I thought that I could possibly remove the inside window, and cut the window frame back so that it doesn’t stick out past the 2 x 4 studs.
Then I could leave the storm window on, but make sure it’s water tight with lots of caulk. And then I’d insulate right over the storm window, and drywall right over it as well. That way from the outside, the windows would still be there and the vinyl siding would remain intact, but the inside would be drywalled. Of course, it would be temporary. When it comes time for us to re-side the house, the storm windows would be removed, as well as the extra framing around them, and a new regular stud would be put in its place right before the house gets new siding.
I thought that was a pretty good temporary idea, so I went ahead and removed the wood window on the right side of the pantry, leaving the storm window, and cut the wood frame back so that it didn’t stick out past the wall studs.
Here you can see how I cut the wood window frame back. I just used my reciprocating saw for that.
But I just had this nagging feeling that I was missing something. I spent quite a bit of time walking through the process in my mind of covering over those windows and adding a new window in the center. It seemed like a perfectly good plan…
…until I realized it wasn’t.
The issue is that these are the windows that I’ll be using for my breakfast room.
As you can see, they have a nailing fin on them.
Now if you’ve never installed windows with a nailing fin, let me tell you that it’s about as easy as hanging a large picture on your wall. Maybe even easier.
The prep work — framing and waterproofing/flashing — is the hardest part of window installation. Actually installing the window with a nailing fin is as easy as holding the window up to the roughed-in opening (while working from the outside of the building), making sure it’s level and centered, and nailing it to the sheathing using nails through the holes in the nailing fin.
It doesn’t get much easier than that.
Of course, then there’s lots of waterproofing and flashing to do after it’s installed, but that’s another story. 🙂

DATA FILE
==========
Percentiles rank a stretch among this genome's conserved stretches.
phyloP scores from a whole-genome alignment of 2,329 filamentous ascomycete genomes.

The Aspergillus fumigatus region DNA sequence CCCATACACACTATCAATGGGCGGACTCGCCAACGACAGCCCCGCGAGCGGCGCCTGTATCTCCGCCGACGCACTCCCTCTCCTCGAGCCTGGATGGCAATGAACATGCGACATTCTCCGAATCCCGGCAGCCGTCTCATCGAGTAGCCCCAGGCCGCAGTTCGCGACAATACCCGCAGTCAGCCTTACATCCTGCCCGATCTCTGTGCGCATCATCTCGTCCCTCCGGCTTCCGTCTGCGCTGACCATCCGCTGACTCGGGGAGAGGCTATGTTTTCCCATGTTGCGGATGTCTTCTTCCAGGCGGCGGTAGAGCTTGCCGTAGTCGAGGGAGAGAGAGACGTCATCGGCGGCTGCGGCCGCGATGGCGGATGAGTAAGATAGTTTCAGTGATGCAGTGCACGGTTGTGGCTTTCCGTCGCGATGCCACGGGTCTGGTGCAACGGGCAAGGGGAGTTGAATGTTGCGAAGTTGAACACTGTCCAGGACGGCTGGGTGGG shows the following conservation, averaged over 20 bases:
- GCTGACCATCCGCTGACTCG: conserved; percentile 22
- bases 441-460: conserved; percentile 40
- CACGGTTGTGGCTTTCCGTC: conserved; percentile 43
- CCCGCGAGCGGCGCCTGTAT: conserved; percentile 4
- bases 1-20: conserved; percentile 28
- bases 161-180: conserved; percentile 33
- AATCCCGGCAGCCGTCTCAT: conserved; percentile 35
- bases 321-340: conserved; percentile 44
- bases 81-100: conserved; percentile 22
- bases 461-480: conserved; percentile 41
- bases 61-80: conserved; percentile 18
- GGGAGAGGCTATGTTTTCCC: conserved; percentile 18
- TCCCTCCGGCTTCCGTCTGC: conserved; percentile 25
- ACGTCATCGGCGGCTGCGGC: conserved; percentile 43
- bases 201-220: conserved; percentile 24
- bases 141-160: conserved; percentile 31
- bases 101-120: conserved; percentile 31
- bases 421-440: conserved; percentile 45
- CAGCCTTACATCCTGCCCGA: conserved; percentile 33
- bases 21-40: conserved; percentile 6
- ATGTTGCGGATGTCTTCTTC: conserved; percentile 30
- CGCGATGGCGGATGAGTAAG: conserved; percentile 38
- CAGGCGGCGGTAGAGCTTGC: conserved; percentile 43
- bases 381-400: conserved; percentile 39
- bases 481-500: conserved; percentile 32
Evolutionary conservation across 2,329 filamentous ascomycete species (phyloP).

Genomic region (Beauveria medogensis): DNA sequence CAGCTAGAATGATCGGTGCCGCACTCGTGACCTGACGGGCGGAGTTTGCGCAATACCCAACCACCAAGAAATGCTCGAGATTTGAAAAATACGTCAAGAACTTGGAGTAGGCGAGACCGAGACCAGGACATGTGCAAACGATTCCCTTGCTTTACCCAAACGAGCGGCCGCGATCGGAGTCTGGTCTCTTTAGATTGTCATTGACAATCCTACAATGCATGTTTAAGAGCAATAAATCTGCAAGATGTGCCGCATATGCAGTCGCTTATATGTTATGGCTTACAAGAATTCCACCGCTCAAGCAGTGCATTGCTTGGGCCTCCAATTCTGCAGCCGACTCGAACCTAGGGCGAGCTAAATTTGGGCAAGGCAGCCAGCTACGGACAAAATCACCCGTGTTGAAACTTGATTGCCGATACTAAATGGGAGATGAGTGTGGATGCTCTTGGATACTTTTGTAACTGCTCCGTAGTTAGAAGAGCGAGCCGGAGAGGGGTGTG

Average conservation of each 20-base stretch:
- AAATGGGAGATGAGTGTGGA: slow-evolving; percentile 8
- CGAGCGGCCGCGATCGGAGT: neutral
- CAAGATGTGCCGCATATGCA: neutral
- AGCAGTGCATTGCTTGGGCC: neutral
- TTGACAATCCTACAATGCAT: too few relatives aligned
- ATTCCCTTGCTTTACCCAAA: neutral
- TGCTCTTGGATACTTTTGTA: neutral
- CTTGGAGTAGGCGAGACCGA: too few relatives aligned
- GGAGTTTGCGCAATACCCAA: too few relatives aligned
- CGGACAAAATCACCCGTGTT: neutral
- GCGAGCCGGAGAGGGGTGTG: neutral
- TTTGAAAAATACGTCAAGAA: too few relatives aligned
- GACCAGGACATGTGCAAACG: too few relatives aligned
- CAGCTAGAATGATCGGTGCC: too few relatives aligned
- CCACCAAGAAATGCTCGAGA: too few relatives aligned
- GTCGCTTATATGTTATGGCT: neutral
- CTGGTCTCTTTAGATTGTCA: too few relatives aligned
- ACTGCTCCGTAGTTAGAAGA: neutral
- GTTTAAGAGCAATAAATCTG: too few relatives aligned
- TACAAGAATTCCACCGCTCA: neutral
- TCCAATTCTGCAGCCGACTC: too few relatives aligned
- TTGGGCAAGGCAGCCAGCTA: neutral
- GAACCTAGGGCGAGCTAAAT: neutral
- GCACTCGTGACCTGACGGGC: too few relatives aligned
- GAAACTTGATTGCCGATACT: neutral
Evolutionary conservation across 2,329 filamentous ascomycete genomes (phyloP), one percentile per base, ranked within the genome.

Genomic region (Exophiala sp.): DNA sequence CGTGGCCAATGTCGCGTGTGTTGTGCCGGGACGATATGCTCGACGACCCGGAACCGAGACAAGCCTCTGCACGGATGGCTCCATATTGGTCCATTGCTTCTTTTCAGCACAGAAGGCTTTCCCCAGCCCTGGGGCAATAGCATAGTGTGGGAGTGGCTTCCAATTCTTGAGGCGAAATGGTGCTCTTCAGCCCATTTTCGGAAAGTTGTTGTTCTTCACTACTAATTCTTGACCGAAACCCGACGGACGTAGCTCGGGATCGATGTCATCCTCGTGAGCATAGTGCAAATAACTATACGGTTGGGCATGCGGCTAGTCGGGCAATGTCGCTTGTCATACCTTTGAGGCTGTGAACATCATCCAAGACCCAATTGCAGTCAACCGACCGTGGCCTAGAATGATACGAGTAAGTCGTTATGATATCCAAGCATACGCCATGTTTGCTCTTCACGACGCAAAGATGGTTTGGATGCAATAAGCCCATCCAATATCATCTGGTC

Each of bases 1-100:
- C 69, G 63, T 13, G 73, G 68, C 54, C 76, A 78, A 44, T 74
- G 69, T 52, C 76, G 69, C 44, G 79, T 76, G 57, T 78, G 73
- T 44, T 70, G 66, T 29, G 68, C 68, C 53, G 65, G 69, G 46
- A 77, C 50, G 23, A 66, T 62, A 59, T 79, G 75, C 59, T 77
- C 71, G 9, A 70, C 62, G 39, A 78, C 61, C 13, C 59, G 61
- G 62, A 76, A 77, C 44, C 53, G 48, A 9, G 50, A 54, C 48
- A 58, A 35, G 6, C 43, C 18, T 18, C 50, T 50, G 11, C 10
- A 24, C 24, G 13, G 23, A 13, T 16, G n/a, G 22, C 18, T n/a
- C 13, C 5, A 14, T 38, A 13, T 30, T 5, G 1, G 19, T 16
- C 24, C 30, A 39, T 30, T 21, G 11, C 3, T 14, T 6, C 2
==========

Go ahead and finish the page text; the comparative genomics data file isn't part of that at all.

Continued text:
So here’s the issue. When my house gets re-sided, I want the house brought up to today’s standards. When my house was built, the process was to frame the walls, then add tar paper to the framing, which is the black stuff you see on the back wall…
Then sheathing (e.g., plywood or OSB) was installed on top of the tar paper, and the siding was installed on top of the sheathing. And on my house, at some point, a previous owner added a layer of vinyl siding over the top of the old wood siding.
So my walls, from the inside out, are framing (i.e., studs), tar paper, sheathing, old wood siding, and newer vinyl siding.
But today’s process is framing, sheathing, house wrap (e.g. Tyvek), and then siding.
So I want all of the old stuff taken off of my exterior walls, down to the studs, and I want it brought up to today’s standards. Simply taking it down to the original sheathing and then adding the house wrap and siding won’t work because then I’d have a waterproof layer on both sides of the sheathing, and if water ever found its way inside there, it would become a mold breeding ground. The sheathing has to be able to breathe on one side.
So if I install my window with the nailing fin by nailing it to the old existing sheathing, that means that when it comes time to re-side the house, the window will actually have to be removed and re-installed. It’s not impossible, or even difficult, but what if the new sheathing is slightly thicker or thinner than the old stuff? Then my trim on the inside of the window will all have to be redone. It kind of starts this domino effect.
I’ve decided it’s just better to do it right the first time, which means taking the exterior down to the studs on that section, re-sheathing it, wrapping it, and then installing the window and flashing it.
The good thing is that house wrap can be left exposed for up to about four months, give or take a couple of weeks depending on the brand. So if I wrap it, install the window, and flash it now, I don’t necessarily have to rush right into installing siding right away.
So that’s where I am on this project. It makes me nervous, but I’ve thought through the process, and watched LOADS of videos about the process, and there’s really nothing to it. Right now I’m feeling pretty confident about it.
Addicted 2 Decorating is where I share my DIY and decorating journey as I remodel and decorate the 1948 fixer upper that my husband, Matt, and I bought in 2013. Matt has M.S. and is unable to do physical work, so I do the majority of the work on the house by myself. You can learn more about me here.
I hope you’ll join me on my DIY and decorating journey! If you want to follow my projects and progress, you can subscribe below and have each new post delivered to your email inbox. That way you’ll never miss a thing!